Thursday, 3 November 2011

Hollywood Babble On & On #831: The First Step Is Admitting That You Have A Problem.

When you have a problem, no matter what that problem is, the first step towards fixing that problem, is to admit that it exists, and it has a negative impact.

Universal chief Ron Meyer took that step when he admitted that: "We make some really shitty movies."

Congratulations Mr. Meyer for such rather blatant candor. Such honesty is very rare in Hollywood where buck passing and blame dropping is practically a sport.  Most studio bosses avoid making such admissions because admitting mistakes makes the people above you, specifically the board of the parent company think that keeping you is a mistake.

While I'm no mind-reader, I suspect that Mr. Meyer must have one hell of a golden parachute included in his contract to make him so fearless.

Anyhow, let's take a moment to think about what makes a movie shitty.  

The first thing you need to know is that nobody in the mainstream Hollywood system deliberately sets out to make a bad movie.  Most people who make movies want movies to be good, because movies that people like tend to make more money than movies that people hate.

So why do so many movies start out with so many good intentions only to end up big steaming piles?

Well, there are several reasons.


Now often you can see some movies that are just bad right down to the core.  The whole fundamental idea behind the movie just radiates eight kinds of stink. So why do the studios keep picking these obvious create and financial suckholes?

The short answer:  


I'm not talking about what political party someone votes for, I'm talking internal Hollywood office politics.

I define these kinds of politics as factors that affect decisions that have nothing to do with the actual merits of the options that surround that decision.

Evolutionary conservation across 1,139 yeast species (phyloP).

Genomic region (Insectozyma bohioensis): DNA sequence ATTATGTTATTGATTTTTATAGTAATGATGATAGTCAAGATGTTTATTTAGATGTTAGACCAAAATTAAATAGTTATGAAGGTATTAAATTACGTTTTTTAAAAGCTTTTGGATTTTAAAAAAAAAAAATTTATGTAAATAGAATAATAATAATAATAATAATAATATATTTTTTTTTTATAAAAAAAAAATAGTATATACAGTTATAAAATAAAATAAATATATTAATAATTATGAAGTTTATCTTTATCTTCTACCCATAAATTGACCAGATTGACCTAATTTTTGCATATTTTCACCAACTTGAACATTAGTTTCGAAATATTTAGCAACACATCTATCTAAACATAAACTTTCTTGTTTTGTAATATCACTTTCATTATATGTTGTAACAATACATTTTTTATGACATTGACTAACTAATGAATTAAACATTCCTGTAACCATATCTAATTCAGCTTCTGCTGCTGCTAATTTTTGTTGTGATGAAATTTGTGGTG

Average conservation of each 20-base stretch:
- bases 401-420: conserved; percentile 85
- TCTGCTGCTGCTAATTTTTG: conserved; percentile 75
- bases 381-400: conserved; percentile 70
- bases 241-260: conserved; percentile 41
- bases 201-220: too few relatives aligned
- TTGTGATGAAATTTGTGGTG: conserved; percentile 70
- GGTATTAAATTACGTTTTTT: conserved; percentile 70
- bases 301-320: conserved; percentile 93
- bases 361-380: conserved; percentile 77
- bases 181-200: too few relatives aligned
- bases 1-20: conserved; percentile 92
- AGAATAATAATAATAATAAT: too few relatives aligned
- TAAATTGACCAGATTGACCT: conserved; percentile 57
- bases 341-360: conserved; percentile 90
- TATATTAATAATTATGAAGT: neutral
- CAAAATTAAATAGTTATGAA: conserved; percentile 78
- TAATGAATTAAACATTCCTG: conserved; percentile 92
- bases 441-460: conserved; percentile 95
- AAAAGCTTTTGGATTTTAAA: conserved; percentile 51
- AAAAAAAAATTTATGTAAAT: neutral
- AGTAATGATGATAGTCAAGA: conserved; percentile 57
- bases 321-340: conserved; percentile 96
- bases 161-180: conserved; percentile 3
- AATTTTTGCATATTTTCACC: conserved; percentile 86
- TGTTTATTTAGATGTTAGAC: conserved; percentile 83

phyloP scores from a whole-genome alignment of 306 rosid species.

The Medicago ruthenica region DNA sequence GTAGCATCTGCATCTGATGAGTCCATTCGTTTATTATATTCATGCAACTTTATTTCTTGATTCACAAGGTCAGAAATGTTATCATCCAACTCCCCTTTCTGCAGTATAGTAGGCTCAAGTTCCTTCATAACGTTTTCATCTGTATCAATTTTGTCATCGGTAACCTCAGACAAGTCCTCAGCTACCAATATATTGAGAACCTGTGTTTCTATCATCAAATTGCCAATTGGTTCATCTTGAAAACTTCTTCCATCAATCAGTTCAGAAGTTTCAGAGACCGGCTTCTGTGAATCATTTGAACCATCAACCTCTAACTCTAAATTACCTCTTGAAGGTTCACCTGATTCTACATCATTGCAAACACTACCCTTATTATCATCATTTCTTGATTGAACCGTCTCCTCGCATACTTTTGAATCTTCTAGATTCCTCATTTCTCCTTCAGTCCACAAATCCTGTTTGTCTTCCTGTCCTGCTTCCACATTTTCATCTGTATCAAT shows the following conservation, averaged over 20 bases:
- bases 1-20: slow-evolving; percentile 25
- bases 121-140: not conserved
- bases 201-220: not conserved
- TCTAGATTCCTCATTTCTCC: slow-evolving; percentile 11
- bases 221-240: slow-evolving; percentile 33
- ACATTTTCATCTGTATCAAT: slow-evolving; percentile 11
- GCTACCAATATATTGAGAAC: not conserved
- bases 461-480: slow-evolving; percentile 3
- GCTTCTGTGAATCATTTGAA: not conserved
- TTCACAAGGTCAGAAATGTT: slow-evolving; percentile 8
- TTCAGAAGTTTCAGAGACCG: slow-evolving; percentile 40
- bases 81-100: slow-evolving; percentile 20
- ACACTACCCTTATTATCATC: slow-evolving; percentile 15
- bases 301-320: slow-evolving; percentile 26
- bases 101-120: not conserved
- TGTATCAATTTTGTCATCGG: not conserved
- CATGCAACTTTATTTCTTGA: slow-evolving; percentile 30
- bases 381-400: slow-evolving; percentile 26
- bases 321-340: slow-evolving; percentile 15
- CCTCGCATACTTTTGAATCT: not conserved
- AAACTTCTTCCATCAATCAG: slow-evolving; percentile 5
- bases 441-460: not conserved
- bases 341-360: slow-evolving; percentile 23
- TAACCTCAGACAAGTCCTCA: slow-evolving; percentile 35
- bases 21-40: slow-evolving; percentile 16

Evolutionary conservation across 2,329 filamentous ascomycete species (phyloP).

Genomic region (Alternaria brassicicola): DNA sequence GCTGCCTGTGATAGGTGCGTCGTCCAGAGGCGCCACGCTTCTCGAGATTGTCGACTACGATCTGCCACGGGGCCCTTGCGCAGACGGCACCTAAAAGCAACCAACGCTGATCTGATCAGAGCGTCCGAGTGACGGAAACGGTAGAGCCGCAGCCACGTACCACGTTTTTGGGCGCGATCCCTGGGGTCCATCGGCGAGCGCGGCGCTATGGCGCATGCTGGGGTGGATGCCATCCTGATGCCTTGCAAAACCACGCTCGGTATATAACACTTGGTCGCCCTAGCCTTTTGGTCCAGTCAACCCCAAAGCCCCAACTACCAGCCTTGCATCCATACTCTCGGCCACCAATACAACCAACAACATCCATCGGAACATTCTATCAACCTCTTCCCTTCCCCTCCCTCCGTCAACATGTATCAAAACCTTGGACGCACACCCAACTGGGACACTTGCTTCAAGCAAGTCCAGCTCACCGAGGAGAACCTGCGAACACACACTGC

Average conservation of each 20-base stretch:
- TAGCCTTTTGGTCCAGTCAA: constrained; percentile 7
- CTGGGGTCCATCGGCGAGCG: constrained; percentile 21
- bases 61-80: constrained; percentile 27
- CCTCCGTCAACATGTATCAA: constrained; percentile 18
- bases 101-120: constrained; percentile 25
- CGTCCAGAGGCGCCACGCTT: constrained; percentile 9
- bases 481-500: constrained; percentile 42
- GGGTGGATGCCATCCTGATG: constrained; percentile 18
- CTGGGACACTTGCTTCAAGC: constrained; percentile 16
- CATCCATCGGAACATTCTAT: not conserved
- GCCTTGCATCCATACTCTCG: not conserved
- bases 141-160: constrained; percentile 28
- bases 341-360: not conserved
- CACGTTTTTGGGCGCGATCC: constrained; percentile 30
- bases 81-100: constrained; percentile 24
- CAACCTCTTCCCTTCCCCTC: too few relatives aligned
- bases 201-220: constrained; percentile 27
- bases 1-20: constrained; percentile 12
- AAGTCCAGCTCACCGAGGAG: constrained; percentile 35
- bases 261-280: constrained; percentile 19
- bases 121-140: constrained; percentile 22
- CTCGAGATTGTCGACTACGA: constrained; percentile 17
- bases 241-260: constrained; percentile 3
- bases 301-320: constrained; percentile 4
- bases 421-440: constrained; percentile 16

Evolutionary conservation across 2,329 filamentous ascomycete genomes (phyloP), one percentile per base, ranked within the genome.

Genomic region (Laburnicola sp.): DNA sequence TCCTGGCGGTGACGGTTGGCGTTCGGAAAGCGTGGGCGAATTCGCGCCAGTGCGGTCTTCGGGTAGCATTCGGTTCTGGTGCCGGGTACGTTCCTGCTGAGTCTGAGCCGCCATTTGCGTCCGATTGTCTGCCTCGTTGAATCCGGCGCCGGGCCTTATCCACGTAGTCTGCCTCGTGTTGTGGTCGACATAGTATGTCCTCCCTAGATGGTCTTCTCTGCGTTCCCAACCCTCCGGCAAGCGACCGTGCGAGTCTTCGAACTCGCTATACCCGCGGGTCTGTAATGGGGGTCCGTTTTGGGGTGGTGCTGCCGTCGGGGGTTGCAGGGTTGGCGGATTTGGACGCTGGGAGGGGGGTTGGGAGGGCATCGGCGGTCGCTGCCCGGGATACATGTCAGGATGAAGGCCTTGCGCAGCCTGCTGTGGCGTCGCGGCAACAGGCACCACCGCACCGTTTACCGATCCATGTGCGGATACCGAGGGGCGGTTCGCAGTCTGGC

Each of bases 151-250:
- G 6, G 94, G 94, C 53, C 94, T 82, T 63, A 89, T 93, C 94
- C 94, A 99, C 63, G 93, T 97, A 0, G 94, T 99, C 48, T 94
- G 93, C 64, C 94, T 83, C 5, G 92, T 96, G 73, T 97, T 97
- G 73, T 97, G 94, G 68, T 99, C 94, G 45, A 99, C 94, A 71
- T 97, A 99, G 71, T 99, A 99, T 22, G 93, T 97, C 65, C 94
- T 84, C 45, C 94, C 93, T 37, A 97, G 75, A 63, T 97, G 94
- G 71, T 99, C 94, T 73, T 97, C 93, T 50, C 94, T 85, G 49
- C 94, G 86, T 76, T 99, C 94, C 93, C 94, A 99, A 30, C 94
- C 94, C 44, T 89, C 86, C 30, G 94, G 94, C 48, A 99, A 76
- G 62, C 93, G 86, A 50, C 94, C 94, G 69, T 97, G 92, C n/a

Here's a scenario that might help explain this.  Imagine you're a studio boss.  You have been given a pitch for a movie called Shite-O-Rama. Everything about the idea stinks from Lucifer's cornhole to highest Heaven and all points in between.

However, the biggest box-office star in the world really wants to do Shite-O-Rama, because their spiritual adviser had a vision that told them the film will win the star an Oscar.  You want that star to make movies with your company, so you might have to take a hit with this one, in order to do something better down the road.

Now that's just one potential scenario.  Others involve studio executives, financiers, and other contributors having hidden agendas involving trying to either jerk each others chains and maybe some light back-stabbing.


One of the things that can turn a good idea into a shitty film is the whole development process. 

Development is the time when the movie's script is written, people are hired, and the film is supposed to be put together. 

The problem with development is that it can turn from a collaboration into a total cluster fuck in a nanosecond.  The main reason is that during this process everyone, and I mean EVERYONE, assumes that they can do a better job putting the story together than the people who dedicate their lives to putting together coherent stories.

Executives, actors, producers, directors, other writers, their friends, family, and office/household cleaning staff all have their say in the film.  Many of the people having these says are only involved momentarily, and have no reason to offer input other than feeling that they have to say something, whether it's relevant or not.


A lot of times you can have a good idea that survives the development process to become a good script, but in the end, the movie is a piece of shit. Well, one of the most common reasons for this is because the people doing the final execution of the movie just don't give a shit about the project. 

If the filmmaker doesn't really care about anything beyond cashing their next paycheck, it's going to show on screen, and turn viewers off.


That's right, no matter how hard you try, and how good everyone involved was, you might still end up making a piece of crap.

Now you might look at reason number 4 and think, well what's the point of even trying?

Well, there's a lot of point, and it's poking you in the eye.  While #4 happens no matter what you try, it's a hell of a lot rarer than reasons #1-#3.  And #1-#3 are all preventable reasons.  If you work really, really hard to fight those first three, then the fourth becomes just a rare nuisance instead of something that could potentially threaten your company.

In conclusion, I congratulate Mr. Meyer on admitting that his company has a problem.

Now it's time for him and Universal to take the next step, and do something about it.

1 comment:

  1. Hi, D!

    Just wanted to let you know that even though I haven't commented here much, I'm still avidly reading your blog. It's really interesting, especially the Who Does What? series.